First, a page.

Is a Sugar Allergy Really a Thing? Nutritionists Explain
The real reason you sometimes feel crappy after indulging in the sweet stuff.
Many of us have a love-hate relationship with sugar. We love consuming sweet foods; they taste good and make us happy. But sometimes even a moderate amount puts a dent in our health, triggering reactions like post-sugar bloating, gas, or diarrhea.
Lately, there's been some buzz that these and other definitely unpleasant flare-ups might be the result of an allergy to sugar. Food allergies are common, but an allergy to sugar—could that explain the crappy way you sometimes feel not long after you have some?
Probably not. “True sugar allergies are extremely rare,” says Cynthia Sass, RD, Health contributing nutrition editor. Most people who experience unwanted symptoms after eating sugar, she says, are experiencing a sugar intolerance.
What’s the difference between a food allergy and a food intolerance? “With a food allergy, the body's immune system, which normally fights infections, sees a food as an invader,” explains Sass. “This leads to an immune response in which chemicals like histamine are released, triggering symptoms such as breathing problems, throat tightness and swelling, hoarseness, coughing, and hives.”
A food intolerance (sometimes called a food sensitivity; they mean the same thing) means that your body can't digest a food properly, and as a result it irritates your system, adds Sass, typically causing GI distress.
One common type of sugar intolerance is a sensitivity to carbs like fermentable oligosaccharides, disaccharides, monosaccharides, and polyols, which are grouped together and called FODMAPs, says Brooke Alpert, RD, founder of the New York City nutrition practice B Nutritious and author of The Sugar Detox: Lose Weight, Feel Great and Look Years Younger. What makes things even more confusing is that these sugars aren’t just in sweets; they're in veggies like cabbage, broccoli, and asparagus.
Another kind of sugar intolerance has to do with the natural sugar in milk. “Lactose intolerance is also a type of sugar intolerance,” says Alpert. “It stems from a deficiency of the enzyme lactase, which breaks down the lactose sugar in milk and dairy products when you eat them.” Without lactase, the sugar can’t be digested, and food moves into the colon instead of being processed and absorbed by the gut. Cue the stomach aches, bloating, and gas.
Gastrointestinal issues aren’t the only problems that can crop up if you suffer from a sugar intolerance. In addition to GI distress, you might also experience nausea, headaches, or migraines.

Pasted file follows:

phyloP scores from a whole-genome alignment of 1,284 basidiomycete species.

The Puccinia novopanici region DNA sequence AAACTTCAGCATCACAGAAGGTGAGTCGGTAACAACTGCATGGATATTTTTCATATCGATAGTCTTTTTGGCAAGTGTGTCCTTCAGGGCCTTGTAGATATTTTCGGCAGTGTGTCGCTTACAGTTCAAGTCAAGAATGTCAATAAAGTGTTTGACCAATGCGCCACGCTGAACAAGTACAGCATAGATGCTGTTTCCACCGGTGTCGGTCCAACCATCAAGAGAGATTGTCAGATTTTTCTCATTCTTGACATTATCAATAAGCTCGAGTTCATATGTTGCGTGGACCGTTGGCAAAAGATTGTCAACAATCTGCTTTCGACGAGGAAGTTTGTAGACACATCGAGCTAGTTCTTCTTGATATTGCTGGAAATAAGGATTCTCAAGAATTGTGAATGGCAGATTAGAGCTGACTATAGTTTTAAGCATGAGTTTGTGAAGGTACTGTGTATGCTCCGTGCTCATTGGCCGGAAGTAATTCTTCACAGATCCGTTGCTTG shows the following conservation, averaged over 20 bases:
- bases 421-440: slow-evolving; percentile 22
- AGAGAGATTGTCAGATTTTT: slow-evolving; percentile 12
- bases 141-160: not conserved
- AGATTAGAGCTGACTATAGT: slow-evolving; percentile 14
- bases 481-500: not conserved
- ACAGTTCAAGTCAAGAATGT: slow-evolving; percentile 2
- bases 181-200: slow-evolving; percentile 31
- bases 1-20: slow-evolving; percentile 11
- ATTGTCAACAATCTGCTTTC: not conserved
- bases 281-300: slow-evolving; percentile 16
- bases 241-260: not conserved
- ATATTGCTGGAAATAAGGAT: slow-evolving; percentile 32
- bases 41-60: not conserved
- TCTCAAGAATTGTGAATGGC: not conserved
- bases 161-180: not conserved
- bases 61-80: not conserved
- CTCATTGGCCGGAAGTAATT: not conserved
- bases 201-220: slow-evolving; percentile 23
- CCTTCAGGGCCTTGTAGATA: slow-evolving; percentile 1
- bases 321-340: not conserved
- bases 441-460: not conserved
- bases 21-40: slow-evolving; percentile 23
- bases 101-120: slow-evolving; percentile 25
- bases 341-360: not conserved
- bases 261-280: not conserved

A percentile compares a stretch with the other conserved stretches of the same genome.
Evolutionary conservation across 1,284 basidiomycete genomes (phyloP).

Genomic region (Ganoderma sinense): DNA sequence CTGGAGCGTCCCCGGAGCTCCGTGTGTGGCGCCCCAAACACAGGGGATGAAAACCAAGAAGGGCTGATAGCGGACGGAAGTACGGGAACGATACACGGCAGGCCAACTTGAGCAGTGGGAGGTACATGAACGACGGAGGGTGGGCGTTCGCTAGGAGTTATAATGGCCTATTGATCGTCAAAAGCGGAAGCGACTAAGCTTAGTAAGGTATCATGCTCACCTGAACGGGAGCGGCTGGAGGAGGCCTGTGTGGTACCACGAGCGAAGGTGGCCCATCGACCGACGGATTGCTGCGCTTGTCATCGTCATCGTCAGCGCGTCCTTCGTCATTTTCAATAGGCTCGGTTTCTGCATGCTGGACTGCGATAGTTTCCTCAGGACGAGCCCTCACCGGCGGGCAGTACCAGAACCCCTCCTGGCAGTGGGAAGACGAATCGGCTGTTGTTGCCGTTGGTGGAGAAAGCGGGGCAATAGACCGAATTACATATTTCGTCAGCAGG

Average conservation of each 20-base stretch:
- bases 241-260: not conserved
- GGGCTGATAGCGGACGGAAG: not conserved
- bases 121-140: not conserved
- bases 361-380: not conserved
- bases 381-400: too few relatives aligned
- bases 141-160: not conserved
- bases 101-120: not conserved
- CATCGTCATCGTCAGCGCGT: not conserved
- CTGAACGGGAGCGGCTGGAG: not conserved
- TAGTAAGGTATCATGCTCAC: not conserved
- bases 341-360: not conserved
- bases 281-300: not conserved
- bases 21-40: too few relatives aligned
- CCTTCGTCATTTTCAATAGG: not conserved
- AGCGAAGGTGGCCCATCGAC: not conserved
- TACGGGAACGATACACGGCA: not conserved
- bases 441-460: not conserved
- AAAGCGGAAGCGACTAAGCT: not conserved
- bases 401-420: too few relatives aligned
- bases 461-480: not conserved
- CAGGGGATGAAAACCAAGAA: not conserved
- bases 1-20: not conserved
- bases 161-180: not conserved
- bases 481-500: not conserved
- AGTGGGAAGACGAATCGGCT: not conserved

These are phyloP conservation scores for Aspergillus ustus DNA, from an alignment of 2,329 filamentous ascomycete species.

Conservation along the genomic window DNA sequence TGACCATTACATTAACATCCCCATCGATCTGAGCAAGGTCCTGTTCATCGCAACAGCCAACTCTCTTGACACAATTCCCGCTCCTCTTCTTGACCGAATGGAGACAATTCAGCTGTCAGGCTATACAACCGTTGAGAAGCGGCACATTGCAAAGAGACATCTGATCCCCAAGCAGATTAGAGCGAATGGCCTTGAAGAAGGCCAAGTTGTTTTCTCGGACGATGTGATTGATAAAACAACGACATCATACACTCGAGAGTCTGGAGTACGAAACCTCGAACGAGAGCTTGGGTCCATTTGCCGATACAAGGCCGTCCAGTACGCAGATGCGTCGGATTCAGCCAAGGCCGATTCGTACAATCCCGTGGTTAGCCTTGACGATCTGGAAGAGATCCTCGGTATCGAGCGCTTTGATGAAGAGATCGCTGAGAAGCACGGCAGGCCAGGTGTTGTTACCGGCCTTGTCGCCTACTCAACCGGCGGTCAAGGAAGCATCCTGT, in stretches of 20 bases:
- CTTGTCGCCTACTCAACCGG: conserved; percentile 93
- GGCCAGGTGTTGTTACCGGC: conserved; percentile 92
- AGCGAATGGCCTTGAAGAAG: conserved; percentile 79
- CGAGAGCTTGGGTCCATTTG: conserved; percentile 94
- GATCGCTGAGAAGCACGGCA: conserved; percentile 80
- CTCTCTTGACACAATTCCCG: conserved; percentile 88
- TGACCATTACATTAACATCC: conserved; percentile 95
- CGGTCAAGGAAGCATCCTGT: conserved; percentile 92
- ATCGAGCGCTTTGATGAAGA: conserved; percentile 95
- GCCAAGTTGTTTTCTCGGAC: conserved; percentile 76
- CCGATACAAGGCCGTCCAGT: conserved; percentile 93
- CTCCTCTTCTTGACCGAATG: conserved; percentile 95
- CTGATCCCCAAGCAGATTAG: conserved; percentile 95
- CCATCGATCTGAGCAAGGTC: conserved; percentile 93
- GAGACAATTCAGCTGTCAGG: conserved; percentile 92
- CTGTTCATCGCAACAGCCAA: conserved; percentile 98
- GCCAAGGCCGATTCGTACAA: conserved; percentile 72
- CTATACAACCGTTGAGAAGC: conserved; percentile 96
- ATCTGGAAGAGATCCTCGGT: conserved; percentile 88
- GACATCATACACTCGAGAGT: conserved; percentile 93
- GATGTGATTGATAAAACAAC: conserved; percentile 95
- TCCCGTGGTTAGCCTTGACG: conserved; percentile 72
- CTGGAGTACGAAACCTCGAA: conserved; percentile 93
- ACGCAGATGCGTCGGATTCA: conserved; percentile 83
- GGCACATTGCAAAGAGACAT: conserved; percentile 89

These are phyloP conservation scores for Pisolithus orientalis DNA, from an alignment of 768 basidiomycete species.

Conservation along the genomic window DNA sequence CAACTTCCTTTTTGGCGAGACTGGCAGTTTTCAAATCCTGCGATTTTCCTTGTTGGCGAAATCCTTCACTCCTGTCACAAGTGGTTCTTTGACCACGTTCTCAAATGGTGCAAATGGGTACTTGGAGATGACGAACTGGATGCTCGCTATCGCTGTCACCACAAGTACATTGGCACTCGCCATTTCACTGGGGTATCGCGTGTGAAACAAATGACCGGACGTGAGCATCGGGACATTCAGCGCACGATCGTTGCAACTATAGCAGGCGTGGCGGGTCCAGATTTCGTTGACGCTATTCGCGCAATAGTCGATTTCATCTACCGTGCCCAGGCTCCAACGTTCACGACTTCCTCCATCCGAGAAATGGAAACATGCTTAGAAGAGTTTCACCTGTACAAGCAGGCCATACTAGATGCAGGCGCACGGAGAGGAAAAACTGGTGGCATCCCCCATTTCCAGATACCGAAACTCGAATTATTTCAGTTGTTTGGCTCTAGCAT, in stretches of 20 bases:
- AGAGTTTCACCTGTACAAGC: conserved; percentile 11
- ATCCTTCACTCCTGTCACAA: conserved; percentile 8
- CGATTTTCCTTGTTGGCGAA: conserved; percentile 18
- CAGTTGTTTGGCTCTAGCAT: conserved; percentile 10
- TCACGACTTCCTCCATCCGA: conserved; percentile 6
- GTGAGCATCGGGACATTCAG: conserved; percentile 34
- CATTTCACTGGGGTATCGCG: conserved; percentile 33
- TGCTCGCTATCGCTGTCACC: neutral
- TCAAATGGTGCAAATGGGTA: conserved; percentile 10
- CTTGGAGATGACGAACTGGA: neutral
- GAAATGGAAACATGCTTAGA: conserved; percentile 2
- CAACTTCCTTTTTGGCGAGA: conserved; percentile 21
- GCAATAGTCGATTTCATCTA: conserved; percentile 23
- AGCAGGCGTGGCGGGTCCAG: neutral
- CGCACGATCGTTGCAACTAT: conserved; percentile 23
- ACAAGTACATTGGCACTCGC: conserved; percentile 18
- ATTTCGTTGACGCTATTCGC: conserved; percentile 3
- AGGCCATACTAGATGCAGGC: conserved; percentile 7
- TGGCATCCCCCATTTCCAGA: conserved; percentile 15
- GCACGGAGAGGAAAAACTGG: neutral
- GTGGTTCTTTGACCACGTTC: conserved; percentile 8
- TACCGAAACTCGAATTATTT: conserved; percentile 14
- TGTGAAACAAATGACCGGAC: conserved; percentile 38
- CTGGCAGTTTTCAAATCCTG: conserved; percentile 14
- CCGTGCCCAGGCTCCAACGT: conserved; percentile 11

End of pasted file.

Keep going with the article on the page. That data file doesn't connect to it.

Skin issues are another thing people who are sugar intolerant deal with. Just ask Kristen Bell. Last month, the actress said she cut out sugar after finding that it exacerbated her eczema. Explained Bell on The IMDB Show: “When I eat a bowl of ice cream or something, all night, I call them 'the sugar shakes' because all night I wake up and am like trying to metabolize it out or I'm itching and I wake up and am like 'Oh cool! A really sexy patch of eczema!'"
Everybody is different, of course, so the types of sugars that mess with your body may not be the same as the ones that mess with another person's system. If you're sugar intolerant, Alpert says that depending on which enzymes your body lacks, you may have to avoid some foods—but are clear to consume others.
“People with gut disorders like Crohn’s disease and colitis are at risk for adverse reactions to certain sugars, for instance in the form of fructose malabsorption,” says Alpert. These people are often advised to follow a low FODMAP diet or a specific carbohydrate diet to avoid sugars that trigger their symptoms.
How can you determine if you really suffer from sugar intolerance? Meet with a GI specialist or nutritionist, who can pinpoint the specific foods that cause a reaction, as well as help you develop a game plan for nixing them from your plate. Alpert also advises trying an elimination diet—where you remove foods you normally eat from your diet and then reintroduce them, so you can figure out which specific food triggers your symptoms.
“I generally advise my clients to avoid foods that give them an unwanted or uncomfortable physical reactions upon consumption,” says Alpert. “You may be tested for intolerances and told you are clear, but if you feel a reaction or discomfort upon eating a certain food, I advise against consuming it.”
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This Story Originally Appeared On Health